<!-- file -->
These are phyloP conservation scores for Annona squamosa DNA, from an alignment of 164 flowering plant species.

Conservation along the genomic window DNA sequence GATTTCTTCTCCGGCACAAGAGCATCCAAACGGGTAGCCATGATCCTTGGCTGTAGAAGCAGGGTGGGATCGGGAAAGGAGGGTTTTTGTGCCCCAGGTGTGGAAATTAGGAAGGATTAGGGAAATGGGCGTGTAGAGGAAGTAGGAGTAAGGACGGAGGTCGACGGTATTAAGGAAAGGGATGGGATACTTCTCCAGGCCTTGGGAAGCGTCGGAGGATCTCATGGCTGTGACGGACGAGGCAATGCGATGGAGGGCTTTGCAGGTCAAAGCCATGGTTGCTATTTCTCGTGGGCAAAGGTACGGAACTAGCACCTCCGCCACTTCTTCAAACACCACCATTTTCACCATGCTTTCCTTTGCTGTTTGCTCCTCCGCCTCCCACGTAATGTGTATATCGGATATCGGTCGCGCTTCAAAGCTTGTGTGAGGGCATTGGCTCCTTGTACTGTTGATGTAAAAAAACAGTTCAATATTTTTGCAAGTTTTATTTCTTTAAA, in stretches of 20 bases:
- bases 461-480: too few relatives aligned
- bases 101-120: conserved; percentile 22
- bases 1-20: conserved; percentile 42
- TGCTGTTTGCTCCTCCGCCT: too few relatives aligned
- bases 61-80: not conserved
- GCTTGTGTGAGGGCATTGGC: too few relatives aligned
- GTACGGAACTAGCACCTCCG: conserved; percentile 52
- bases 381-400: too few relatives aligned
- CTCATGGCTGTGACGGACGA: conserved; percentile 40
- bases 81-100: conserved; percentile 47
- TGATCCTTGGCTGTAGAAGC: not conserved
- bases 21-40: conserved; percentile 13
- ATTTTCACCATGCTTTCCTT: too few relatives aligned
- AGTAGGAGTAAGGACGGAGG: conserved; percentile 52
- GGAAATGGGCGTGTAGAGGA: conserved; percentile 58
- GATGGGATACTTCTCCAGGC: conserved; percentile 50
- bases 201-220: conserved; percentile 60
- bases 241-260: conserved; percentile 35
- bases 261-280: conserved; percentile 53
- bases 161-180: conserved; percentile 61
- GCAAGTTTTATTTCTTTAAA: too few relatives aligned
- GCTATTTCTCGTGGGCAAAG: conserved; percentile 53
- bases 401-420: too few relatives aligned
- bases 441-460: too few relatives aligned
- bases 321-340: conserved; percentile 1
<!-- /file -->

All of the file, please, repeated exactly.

These are phyloP conservation scores for Annona squamosa DNA, from an alignment of 164 flowering plant species.

Conservation along the genomic window DNA sequence GATTTCTTCTCCGGCACAAGAGCATCCAAACGGGTAGCCATGATCCTTGGCTGTAGAAGCAGGGTGGGATCGGGAAAGGAGGGTTTTTGTGCCCCAGGTGTGGAAATTAGGAAGGATTAGGGAAATGGGCGTGTAGAGGAAGTAGGAGTAAGGACGGAGGTCGACGGTATTAAGGAAAGGGATGGGATACTTCTCCAGGCCTTGGGAAGCGTCGGAGGATCTCATGGCTGTGACGGACGAGGCAATGCGATGGAGGGCTTTGCAGGTCAAAGCCATGGTTGCTATTTCTCGTGGGCAAAGGTACGGAACTAGCACCTCCGCCACTTCTTCAAACACCACCATTTTCACCATGCTTTCCTTTGCTGTTTGCTCCTCCGCCTCCCACGTAATGTGTATATCGGATATCGGTCGCGCTTCAAAGCTTGTGTGAGGGCATTGGCTCCTTGTACTGTTGATGTAAAAAAACAGTTCAATATTTTTGCAAGTTTTATTTCTTTAAA, in stretches of 20 bases:
- bases 461-480: too few relatives aligned
- bases 101-120: conserved; percentile 22
- bases 1-20: conserved; percentile 42
- TGCTGTTTGCTCCTCCGCCT: too few relatives aligned
- bases 61-80: not conserved
- GCTTGTGTGAGGGCATTGGC: too few relatives aligned
- GTACGGAACTAGCACCTCCG: conserved; percentile 52
- bases 381-400: too few relatives aligned
- CTCATGGCTGTGACGGACGA: conserved; percentile 40
- bases 81-100: conserved; percentile 47
- TGATCCTTGGCTGTAGAAGC: not conserved
- bases 21-40: conserved; percentile 13
- ATTTTCACCATGCTTTCCTT: too few relatives aligned
- AGTAGGAGTAAGGACGGAGG: conserved; percentile 52
- GGAAATGGGCGTGTAGAGGA: conserved; percentile 58
- GATGGGATACTTCTCCAGGC: conserved; percentile 50
- bases 201-220: conserved; percentile 60
- bases 241-260: conserved; percentile 35
- bases 261-280: conserved; percentile 53
- bases 161-180: conserved; percentile 61
- GCAAGTTTTATTTCTTTAAA: too few relatives aligned
- GCTATTTCTCGTGGGCAAAG: conserved; percentile 53
- bases 401-420: too few relatives aligned
- bases 441-460: too few relatives aligned
- bases 321-340: conserved; percentile 1